The cover is also, by nature, a cover; it's not doing its job unless it's in your face. I can't help you there; that's visual culture for you. But we live in a world of trigger warnings now, and that means it's becoming ever harder to talk about these things because once someone plays the Trigger Warning card, you can't speak out against them without coming across as the insensitive asshole at the table. We've built ourselves a fortress of insecurity, a honeycomb of carefully shored-up padded rooms where we can be kept far away from the things that cause cognitive dissonance, that force us to come to terms with whatever it is we've suppressed, in order to convince ourselves that everything's gonna be alright, that we're good people.

Look at this cover and tell me everything's gonna be alright.

Look at this cover and tell me the heroine would be better off if she never had to confront this shit. I wish I could have you look me in the eye and tell me you want a Batgirl who confronts violent, terrifying misogyny (the reality of this world we live in) with a carefree smile on her face. That shit is grim. Now, there's the perfectly valid argument that this cover is tonally disjointed from the rest of the Batgirl title so far. I haven't been reading it, but from what I have seen of Batgirl floating around the internet I would say that's an accurate statement. It will be interesting to see what's actually under that cover when the issue is released; if the cover accurately represents the story within, the younger crowd of readers who have been attracted to this heroine may be in for a shock. There will undoubtedly be fallout. Fans may feel betrayed, and the hard truth is this: you have no right to feel betrayed. DC Comics doesn't owe you a thing, even if they should (I'm an idealist; I think every storyteller and artist ought to be beholden to and mindful of his/her audience, to a degree. Rafael Albuquerque has been a brilliant example of this in his concern for his fans' response to the art, taking it upon himself to enter into discussion with the editors and have the art retracted). But they don't; that's the nature of the industry. This isn't some Kickstarter campaign where your donation entitles you to a reward; it's the publishing branch of a much larger company, owned by another company, owned in turn by the world's third-largest entertainment conglomerate. Any debt of gratitude you feel DC comics owes you for reading their material is illusory and sadly misplaced.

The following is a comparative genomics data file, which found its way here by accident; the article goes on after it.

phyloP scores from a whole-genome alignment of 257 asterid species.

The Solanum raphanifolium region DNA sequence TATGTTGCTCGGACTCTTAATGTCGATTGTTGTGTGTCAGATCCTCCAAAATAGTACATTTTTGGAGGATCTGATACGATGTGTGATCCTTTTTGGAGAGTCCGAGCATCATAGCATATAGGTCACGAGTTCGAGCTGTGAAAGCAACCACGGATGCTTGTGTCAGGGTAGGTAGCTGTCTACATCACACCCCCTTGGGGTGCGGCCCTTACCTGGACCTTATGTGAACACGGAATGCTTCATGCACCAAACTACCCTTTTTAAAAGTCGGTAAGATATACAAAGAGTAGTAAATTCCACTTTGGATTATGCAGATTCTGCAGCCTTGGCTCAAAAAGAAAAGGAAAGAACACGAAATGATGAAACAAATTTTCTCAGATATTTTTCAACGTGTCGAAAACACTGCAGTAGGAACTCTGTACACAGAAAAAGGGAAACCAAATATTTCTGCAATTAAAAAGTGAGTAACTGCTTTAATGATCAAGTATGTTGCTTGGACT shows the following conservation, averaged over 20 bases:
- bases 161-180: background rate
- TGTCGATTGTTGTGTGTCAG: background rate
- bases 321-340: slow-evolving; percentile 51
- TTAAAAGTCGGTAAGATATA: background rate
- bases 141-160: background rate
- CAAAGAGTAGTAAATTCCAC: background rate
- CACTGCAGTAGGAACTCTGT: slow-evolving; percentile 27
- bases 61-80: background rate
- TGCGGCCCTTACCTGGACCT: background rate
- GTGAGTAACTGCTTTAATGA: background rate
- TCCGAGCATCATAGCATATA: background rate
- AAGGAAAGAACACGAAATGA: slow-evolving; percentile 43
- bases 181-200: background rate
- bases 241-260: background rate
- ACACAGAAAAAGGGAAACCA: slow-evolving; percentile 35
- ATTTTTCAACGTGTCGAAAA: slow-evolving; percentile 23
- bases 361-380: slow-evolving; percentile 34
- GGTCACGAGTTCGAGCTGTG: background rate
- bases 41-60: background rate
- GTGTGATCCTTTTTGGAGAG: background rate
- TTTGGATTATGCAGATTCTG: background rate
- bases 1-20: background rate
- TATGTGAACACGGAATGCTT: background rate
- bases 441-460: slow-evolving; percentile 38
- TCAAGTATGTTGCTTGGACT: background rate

So, any backlash against this cover can't really be about enacting corporate change. The outraged parties got lucky this time around; they appealed to an artist inclined to take their pleas to heart, but I think what he managed to give them was their comfort. What I hear in the bulk of these arguments is a desire to get back to a utopian period in the history of superhero comics, but this cover undermines that mission. It was a time when heroes never lost their battles, when the bad guys weren't too upsetting, when a reader could open a comic and be sure that they wouldn't be confronted by anything that challenged them, made them squirm a little, made them doubt that law enforcement personnel were anything less that paragons of virtue or that the government was anything other than wholeheartedly devoted to the greater good. It was a time when comics built up hope in a reader, wrapped them a blanket of comforting narrative tropes and banality and let them know that everything would be okay. That is the kind of comics scene which this cover works against, and it must be pulled from the shelves and made an example of so that we can return to the golden era of...

The Comics Code.

Maybe you've heard of it? That asinine piece of legislature in the mid-1950s that gutted the mainstream industry, tying the hands of creators and forbidding them to write anything other than moralizing propaganda that fostered children's blind trust in the ethical authority of the state. I can't seem to shift my perspective on this cover to allow myself to see it as anything short of foreboding.